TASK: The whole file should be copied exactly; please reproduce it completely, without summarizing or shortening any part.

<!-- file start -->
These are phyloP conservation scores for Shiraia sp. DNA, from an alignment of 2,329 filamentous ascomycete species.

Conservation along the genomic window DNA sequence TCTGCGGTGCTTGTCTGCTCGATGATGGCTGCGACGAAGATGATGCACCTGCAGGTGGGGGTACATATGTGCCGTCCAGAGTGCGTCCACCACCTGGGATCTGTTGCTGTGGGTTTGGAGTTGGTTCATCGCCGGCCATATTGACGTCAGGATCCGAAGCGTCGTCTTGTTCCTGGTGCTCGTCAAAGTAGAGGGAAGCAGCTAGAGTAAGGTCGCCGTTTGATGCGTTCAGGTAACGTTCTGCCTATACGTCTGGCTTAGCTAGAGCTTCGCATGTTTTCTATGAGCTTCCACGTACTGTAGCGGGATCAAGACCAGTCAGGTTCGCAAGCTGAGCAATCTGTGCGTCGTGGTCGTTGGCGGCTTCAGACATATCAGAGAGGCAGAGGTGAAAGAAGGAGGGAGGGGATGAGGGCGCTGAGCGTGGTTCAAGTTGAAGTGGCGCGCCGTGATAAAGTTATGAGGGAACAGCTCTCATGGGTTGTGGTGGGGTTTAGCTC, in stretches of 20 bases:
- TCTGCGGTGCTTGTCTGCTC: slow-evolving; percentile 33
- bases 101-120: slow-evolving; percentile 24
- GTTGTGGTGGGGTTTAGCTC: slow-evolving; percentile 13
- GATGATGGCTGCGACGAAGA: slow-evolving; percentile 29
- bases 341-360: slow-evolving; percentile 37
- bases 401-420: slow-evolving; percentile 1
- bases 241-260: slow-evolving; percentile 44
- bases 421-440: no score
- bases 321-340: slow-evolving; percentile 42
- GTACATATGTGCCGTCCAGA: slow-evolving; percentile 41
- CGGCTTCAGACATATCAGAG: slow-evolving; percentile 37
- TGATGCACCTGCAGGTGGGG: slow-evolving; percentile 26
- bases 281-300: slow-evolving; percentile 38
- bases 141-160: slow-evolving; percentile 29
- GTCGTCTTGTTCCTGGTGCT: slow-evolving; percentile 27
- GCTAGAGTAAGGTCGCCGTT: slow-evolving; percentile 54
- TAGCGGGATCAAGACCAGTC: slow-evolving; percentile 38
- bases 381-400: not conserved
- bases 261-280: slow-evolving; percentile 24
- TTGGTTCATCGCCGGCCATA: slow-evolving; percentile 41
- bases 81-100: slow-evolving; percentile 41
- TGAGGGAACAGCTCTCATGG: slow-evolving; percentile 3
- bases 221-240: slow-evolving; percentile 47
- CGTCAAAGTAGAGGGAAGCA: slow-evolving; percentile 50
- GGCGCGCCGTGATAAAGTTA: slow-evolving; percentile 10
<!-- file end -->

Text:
These are phyloP conservation scores for Shiraia sp. DNA, from an alignment of 2,329 filamentous ascomycete species.

Conservation along the genomic window DNA sequence TCTGCGGTGCTTGTCTGCTCGATGATGGCTGCGACGAAGATGATGCACCTGCAGGTGGGGGTACATATGTGCCGTCCAGAGTGCGTCCACCACCTGGGATCTGTTGCTGTGGGTTTGGAGTTGGTTCATCGCCGGCCATATTGACGTCAGGATCCGAAGCGTCGTCTTGTTCCTGGTGCTCGTCAAAGTAGAGGGAAGCAGCTAGAGTAAGGTCGCCGTTTGATGCGTTCAGGTAACGTTCTGCCTATACGTCTGGCTTAGCTAGAGCTTCGCATGTTTTCTATGAGCTTCCACGTACTGTAGCGGGATCAAGACCAGTCAGGTTCGCAAGCTGAGCAATCTGTGCGTCGTGGTCGTTGGCGGCTTCAGACATATCAGAGAGGCAGAGGTGAAAGAAGGAGGGAGGGGATGAGGGCGCTGAGCGTGGTTCAAGTTGAAGTGGCGCGCCGTGATAAAGTTATGAGGGAACAGCTCTCATGGGTTGTGGTGGGGTTTAGCTC, in stretches of 20 bases:
- TCTGCGGTGCTTGTCTGCTC: slow-evolving; percentile 33
- bases 101-120: slow-evolving; percentile 24
- GTTGTGGTGGGGTTTAGCTC: slow-evolving; percentile 13
- GATGATGGCTGCGACGAAGA: slow-evolving; percentile 29
- bases 341-360: slow-evolving; percentile 37
- bases 401-420: slow-evolving; percentile 1
- bases 241-260: slow-evolving; percentile 44
- bases 421-440: no score
- bases 321-340: slow-evolving; percentile 42
- GTACATATGTGCCGTCCAGA: slow-evolving; percentile 41
- CGGCTTCAGACATATCAGAG: slow-evolving; percentile 37
- TGATGCACCTGCAGGTGGGG: slow-evolving; percentile 26
- bases 281-300: slow-evolving; percentile 38
- bases 141-160: slow-evolving; percentile 29
- GTCGTCTTGTTCCTGGTGCT: slow-evolving; percentile 27
- GCTAGAGTAAGGTCGCCGTT: slow-evolving; percentile 54
- TAGCGGGATCAAGACCAGTC: slow-evolving; percentile 38
- bases 381-400: not conserved
- bases 261-280: slow-evolving; percentile 24
- TTGGTTCATCGCCGGCCATA: slow-evolving; percentile 41
- bases 81-100: slow-evolving; percentile 41
- TGAGGGAACAGCTCTCATGG: slow-evolving; percentile 3
- bases 221-240: slow-evolving; percentile 47
- CGTCAAAGTAGAGGGAAGCA: slow-evolving; percentile 50
- GGCGCGCCGTGATAAAGTTA: slow-evolving; percentile 10